Steam OS is based on the popular operating system Linux. One of the main selling points behind Linux is that it is open source. Open source is when software is freely available in both the finished product and the code that builds it up. This means that you are able to see how it works and add functionality as you wish.
The latest update, 2.60, for SteamOS features not only security patches and updates to the Linux system as a whole but options for an extra controller. The Xbox One Elite controller features a variety of buttons, including some hidden underneath, where your hands naturally rest while holding a controller. If you feel up for giving the controller a spin on SteamOS you now can but sadly only if its wired.
If this wasn’t enough why not check out its new Bluetooth support. Being able to connect a range of devices through Bluetooth you could soon be playing with Playstation 4 controllers and headsets without a wire in sight!
While updates will help the platform, SteamOS recently took a hit when it was revealed that it played games worse than Windows 10 did. We might see that changing soon and with updates coming out more and more it might be worth retesting that comparison soon.
CES 2016: We’re here at the Steelseries suite in Las Vegas, and the first thing to catch our attention in their lovely new Nimbus controller. Equipped with all the features that you would expect from a modern gaming controller. It’s obviously quite similar to many other popular controllers, but familiarity with the button layout is no bad thing. The ergonomics are very comfortable and it comes with support for all the latest and greatest Apple devices, perfect for playing on your TV, iPad and more.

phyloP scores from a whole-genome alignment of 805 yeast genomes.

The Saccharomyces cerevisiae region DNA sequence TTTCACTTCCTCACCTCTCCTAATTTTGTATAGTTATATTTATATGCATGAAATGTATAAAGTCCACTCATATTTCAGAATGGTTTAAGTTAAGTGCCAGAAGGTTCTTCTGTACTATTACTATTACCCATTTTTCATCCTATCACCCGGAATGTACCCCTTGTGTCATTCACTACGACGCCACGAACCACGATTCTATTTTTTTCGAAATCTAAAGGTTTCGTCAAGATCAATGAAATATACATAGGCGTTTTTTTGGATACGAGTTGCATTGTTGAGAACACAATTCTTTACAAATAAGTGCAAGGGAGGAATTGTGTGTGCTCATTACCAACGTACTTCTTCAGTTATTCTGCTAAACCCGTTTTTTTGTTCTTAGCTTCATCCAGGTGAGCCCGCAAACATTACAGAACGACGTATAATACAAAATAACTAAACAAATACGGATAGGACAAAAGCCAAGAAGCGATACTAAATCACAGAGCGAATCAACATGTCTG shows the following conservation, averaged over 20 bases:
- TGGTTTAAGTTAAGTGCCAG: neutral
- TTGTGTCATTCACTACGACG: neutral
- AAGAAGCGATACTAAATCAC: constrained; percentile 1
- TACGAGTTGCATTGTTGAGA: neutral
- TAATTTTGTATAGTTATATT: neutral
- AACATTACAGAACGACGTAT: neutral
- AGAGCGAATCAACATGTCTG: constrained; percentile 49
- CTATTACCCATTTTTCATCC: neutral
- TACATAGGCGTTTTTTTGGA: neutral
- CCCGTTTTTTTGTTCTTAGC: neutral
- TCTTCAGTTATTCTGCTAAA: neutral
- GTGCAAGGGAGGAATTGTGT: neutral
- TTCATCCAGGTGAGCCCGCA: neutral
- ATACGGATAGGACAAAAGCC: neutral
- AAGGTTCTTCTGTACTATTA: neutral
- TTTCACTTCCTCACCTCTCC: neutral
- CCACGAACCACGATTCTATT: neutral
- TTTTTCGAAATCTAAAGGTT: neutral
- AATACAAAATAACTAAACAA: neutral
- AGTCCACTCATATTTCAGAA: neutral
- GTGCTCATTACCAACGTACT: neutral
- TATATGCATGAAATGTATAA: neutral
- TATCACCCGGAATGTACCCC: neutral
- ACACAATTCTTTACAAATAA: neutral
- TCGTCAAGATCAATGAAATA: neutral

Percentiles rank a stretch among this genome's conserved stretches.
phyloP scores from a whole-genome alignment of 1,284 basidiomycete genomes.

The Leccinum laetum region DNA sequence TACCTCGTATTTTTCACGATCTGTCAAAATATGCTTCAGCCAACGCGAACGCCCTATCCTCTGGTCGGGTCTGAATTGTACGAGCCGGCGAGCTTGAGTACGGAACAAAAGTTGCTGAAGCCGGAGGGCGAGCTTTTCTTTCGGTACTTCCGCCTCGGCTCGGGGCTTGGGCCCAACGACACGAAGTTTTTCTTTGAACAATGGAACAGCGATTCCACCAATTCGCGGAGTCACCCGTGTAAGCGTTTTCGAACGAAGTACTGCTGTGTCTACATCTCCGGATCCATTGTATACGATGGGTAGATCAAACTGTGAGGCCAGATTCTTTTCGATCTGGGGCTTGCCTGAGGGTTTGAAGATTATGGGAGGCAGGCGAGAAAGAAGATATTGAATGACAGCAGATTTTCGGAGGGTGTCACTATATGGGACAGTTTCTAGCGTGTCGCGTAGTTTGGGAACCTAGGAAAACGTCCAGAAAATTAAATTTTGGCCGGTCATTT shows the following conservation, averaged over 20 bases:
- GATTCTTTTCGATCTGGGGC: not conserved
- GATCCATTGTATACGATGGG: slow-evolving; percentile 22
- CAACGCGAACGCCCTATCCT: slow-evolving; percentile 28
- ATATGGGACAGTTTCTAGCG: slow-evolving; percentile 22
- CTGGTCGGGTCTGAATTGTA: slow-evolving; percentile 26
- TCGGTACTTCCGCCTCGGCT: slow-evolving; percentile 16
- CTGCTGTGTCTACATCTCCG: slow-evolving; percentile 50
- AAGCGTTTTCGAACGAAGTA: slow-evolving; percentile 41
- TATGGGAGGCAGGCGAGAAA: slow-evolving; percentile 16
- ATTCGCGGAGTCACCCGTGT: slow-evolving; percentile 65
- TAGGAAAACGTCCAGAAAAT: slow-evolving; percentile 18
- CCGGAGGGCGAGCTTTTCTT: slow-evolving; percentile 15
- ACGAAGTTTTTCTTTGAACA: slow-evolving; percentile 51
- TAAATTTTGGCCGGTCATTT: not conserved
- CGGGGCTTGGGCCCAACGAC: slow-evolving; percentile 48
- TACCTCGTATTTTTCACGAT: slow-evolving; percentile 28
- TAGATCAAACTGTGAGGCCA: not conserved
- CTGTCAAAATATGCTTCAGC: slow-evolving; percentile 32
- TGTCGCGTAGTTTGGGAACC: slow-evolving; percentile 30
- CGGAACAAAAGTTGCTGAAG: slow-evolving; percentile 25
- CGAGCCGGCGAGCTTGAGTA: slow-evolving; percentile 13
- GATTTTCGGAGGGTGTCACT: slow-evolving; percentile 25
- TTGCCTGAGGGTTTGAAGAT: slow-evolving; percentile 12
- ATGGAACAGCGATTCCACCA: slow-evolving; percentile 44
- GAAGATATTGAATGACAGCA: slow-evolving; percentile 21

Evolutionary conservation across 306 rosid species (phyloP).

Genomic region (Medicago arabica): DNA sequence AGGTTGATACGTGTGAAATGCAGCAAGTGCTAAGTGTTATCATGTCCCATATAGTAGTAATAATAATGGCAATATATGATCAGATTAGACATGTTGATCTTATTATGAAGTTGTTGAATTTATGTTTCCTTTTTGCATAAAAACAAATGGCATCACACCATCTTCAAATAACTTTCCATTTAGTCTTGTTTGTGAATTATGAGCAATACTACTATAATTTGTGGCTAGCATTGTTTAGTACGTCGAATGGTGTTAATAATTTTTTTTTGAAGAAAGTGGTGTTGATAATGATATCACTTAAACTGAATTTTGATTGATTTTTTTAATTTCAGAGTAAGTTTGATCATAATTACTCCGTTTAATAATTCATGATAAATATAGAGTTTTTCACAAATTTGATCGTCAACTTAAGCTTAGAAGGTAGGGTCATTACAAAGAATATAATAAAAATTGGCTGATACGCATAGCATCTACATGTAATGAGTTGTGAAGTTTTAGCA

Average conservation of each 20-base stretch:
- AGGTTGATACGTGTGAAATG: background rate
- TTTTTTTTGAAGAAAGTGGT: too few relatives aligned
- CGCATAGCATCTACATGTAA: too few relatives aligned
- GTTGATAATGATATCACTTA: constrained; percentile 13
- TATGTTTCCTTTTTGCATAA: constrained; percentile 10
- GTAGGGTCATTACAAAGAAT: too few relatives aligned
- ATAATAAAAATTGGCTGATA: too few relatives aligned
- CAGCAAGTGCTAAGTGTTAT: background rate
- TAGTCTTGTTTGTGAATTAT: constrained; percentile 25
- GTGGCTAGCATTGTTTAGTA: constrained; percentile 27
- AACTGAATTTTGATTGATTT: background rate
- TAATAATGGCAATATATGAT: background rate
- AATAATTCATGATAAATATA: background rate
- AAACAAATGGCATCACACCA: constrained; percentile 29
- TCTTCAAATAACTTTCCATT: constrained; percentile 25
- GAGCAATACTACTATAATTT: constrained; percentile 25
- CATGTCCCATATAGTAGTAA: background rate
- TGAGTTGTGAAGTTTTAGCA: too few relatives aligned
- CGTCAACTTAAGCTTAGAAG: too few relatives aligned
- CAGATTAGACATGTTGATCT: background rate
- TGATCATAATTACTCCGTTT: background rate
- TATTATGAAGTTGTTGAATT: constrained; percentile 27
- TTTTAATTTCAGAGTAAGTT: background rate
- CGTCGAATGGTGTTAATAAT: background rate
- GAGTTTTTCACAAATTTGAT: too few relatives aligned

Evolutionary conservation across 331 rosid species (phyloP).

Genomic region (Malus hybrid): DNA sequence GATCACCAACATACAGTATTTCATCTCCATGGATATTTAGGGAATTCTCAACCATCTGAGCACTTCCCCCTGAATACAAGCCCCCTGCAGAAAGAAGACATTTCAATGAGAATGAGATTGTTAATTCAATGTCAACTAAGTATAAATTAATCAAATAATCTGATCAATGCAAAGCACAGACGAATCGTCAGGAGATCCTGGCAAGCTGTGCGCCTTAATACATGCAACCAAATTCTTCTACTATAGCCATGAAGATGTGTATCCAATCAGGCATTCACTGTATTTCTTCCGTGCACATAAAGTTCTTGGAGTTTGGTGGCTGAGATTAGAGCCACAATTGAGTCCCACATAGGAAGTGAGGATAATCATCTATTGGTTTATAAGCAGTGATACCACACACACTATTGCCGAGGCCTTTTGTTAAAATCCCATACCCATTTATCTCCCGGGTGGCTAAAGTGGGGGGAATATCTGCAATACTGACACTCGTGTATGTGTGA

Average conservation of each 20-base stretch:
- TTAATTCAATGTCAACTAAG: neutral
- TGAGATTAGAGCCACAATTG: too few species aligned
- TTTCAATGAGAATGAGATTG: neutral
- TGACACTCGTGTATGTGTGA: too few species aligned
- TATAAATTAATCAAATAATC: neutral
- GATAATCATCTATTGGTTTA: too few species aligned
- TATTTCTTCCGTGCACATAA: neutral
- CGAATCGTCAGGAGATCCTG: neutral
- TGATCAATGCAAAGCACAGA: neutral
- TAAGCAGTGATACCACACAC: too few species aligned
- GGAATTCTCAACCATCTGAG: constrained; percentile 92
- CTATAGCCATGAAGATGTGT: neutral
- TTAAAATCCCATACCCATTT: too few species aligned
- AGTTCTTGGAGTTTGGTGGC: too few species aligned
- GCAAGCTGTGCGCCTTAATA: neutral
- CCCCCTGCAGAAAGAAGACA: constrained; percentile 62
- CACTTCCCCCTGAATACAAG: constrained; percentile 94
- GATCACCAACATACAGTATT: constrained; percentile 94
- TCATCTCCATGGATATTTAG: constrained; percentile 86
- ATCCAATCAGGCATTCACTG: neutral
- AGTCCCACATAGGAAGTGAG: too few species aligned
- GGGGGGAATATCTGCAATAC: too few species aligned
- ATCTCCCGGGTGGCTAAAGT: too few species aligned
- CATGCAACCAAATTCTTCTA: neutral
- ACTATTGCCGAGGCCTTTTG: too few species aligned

Large trigger around the back are great for ergonomics and they have a really nice throw and grip to them.
We’ve got the Nimbus in the eTeknix office, so expect a full review of this great new controller very soon.
Originally planned to be released in the first half of 2016, Oculus VR have announced that they have pushed the release date of their unique VR controller, the Oculus Touch into the second half of 2016 with pre-orders being made available closer to the release date.
In a blog post on the topic, the Facebook-owned company revealed that the delays to the touch were to allow them to refine the design and incorporate new features into the controller. They wish to make use of advances in ergonomics to make the Touch more comfortable and natural. Other changes should increase the reliability and allow for improvements in hand-pose recognition.
Delaying the public release of the Touch will also allow for Oculus to increase their amount of pre-production runs, which should hopefully allow for more games to support the controller at its release as well as allowing Oculus to get feedback on the controller and its software support.